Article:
The role of trade in sustainable development

The proof of the AfCFTA will be in its implementation. Trade should be used to create healthier and more sustainable development. Currently, the AfCFTA agreement It is worth noting that exceptions to tariff relief will be applied to activities that violate anti-dumping laws. It also affirms the right of countries to protect human, animal and plant life or health. The interpretation of these provisions will depend on its governing body which includes an Assembly, a Council of Ministers, a Committee of Senior Trade Officials and the Secretariat. This governing body will have to firmly maintain planetary health as a priority among a host of well-funded competing pressures.

The AfCFTA also plans to start by prioritizing the transport, tourism and communications sectors. These goals could be beneficial through investments in sustainable multimodal transport systems, for example. To do so, implementing parties will need to specify the products and services in each of these sectors with detrimental effects on planetary health for which tariff relief will not apply, while prioritizing the creation markets for those who add value.

Proactive industry standards and funding tools have been used to create incentives in areas of the economy where growth is desired, for example, by encouraging the creation and distribution of coronavirus vaccines. These tools can be used to shape markets for healthy and sustainable infrastructure, goods and services.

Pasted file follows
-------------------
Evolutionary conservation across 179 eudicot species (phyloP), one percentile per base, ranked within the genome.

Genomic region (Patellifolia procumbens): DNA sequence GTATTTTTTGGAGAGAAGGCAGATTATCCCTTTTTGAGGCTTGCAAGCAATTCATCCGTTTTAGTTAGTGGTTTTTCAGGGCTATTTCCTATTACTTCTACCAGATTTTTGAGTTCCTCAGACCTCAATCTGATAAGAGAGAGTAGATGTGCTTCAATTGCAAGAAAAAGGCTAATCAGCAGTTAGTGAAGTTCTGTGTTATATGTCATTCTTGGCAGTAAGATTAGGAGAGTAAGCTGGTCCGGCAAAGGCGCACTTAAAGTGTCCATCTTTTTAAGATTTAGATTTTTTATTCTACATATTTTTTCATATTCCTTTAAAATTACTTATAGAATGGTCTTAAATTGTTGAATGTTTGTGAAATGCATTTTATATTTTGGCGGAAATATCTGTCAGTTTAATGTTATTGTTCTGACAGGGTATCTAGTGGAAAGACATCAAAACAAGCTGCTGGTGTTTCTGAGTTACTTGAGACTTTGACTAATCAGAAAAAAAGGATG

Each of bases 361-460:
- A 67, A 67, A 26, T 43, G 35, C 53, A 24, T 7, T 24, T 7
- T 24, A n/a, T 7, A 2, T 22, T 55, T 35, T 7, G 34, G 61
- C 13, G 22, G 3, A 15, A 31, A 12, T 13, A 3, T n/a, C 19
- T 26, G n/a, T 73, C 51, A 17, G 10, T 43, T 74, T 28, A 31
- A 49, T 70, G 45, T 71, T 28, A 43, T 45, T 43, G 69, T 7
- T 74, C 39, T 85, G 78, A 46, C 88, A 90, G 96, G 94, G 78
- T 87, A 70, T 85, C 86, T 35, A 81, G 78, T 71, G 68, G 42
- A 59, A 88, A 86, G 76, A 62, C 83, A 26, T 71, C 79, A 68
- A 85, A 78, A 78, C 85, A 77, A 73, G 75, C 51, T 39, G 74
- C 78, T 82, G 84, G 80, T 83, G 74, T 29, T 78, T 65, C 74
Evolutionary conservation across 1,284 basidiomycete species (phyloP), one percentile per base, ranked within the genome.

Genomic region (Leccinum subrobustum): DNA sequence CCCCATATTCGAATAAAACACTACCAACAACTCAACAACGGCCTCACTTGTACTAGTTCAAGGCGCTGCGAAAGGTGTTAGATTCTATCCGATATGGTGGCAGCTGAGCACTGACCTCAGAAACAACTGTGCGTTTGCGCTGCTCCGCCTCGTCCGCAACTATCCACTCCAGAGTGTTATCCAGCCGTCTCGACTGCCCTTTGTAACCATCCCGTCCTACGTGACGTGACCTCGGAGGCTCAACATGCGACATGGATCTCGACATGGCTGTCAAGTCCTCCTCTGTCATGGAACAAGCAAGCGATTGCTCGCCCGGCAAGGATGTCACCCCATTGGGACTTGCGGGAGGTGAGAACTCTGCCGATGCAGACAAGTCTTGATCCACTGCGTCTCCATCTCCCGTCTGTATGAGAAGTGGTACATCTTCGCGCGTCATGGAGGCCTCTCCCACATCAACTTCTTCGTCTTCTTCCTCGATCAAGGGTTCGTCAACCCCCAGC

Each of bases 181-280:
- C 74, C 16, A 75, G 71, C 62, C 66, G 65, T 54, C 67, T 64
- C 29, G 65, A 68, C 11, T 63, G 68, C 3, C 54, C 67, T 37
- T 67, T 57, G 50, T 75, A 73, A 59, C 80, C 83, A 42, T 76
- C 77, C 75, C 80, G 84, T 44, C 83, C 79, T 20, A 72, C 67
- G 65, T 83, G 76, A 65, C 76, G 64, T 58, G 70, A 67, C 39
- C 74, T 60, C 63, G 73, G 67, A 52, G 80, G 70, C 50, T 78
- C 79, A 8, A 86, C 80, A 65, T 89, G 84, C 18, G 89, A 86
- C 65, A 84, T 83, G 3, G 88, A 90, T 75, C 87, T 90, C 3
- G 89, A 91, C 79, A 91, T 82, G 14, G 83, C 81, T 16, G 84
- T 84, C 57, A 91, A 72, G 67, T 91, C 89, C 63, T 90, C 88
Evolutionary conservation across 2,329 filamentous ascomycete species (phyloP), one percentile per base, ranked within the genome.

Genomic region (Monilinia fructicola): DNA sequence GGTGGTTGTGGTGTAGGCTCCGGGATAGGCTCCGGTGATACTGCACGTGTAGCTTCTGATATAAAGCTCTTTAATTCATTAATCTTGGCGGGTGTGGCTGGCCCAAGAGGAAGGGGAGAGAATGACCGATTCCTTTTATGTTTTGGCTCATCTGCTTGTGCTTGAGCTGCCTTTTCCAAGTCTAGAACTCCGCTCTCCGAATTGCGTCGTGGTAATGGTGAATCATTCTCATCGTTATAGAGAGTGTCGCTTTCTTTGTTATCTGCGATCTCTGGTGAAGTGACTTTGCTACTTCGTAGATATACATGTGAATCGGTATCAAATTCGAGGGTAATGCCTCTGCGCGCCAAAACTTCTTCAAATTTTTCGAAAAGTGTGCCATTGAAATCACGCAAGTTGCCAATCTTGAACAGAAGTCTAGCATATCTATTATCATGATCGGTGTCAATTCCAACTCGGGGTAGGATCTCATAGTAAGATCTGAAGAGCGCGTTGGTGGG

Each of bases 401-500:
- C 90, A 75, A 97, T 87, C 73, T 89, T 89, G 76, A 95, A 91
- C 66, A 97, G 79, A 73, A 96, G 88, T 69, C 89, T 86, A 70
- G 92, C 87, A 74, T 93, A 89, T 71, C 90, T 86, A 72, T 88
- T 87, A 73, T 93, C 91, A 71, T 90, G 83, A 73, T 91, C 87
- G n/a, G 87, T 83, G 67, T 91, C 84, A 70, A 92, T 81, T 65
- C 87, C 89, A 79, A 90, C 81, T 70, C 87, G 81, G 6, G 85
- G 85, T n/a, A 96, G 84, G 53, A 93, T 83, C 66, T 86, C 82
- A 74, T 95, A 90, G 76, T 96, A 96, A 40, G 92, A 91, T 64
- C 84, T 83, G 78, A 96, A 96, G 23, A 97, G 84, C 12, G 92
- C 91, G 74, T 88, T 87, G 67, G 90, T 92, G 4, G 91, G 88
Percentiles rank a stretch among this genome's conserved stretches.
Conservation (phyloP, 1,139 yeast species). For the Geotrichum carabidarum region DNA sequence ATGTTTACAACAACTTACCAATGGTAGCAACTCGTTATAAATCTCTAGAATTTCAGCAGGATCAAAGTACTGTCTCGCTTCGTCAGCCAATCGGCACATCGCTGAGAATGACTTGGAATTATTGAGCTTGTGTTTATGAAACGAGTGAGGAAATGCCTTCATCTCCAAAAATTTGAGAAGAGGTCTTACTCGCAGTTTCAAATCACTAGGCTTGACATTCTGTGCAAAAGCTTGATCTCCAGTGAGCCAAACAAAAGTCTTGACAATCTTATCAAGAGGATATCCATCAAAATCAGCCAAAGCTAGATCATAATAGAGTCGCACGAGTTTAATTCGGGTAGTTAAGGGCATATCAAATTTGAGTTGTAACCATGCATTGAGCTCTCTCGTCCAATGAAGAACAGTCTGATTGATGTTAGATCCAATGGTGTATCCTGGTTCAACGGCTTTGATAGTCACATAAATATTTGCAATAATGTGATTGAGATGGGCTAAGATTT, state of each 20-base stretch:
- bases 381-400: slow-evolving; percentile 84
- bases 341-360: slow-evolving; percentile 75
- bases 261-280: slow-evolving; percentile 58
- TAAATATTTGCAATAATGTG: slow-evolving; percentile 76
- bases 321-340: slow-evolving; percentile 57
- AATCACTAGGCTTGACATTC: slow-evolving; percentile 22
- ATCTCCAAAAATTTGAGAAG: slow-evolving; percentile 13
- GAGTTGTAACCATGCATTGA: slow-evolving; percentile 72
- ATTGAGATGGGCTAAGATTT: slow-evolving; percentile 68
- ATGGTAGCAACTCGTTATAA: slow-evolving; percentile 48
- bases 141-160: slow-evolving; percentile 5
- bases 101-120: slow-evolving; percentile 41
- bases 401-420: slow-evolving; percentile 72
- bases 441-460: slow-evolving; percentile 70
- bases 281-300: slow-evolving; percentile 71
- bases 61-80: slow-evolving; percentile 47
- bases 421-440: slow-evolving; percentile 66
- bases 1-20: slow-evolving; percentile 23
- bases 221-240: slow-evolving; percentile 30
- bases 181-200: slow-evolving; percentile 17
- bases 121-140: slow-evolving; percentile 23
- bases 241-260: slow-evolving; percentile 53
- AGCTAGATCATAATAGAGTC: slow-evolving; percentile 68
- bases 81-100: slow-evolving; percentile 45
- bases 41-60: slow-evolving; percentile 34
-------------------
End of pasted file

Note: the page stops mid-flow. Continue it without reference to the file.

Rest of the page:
There is also a role for investors, who will undoubtedly benefit from the opportunity for more liberal trade. It would be prudent on their part to do due diligence on their portfolio companies, to determine the impact of their investments. This should involve assessing not just the return on their investments, but the broader impacts of their portfolio companies on the health of their workforce throughout the supply chain, public health and health. ‘environment.

The technical support provided to industries, particularly micro and medium-sized industries, must give priority to pan-African research and innovation, user-driven solutions not only tend to be more effective at solving problems, but often intersect sustainability concerns with economic concerns. This can lead to much-needed system changes.

We can take inspiration from the pan-African visionary and former president of Burkina Faso, Thomas Sankara. His vision of self-sufficiency through local production is expressed by saying that the revolution would be “measured by something else, it will be measured by the level of production. You have to produce, you have to produce.

Sankara linked this vision not only to local commerce, but to securing the health of the entire population and the ecosystems on which it depended. He at the same time invested in strengthening health systems, in particular vaccination rates, defending physical activity, combating desertification and deforestation, strengthening local food production and conserving water resources.

Such deliberate prioritization of planetary health is what will ensure that trade through the AfCFTA agreement is indeed a tool for sustainable development.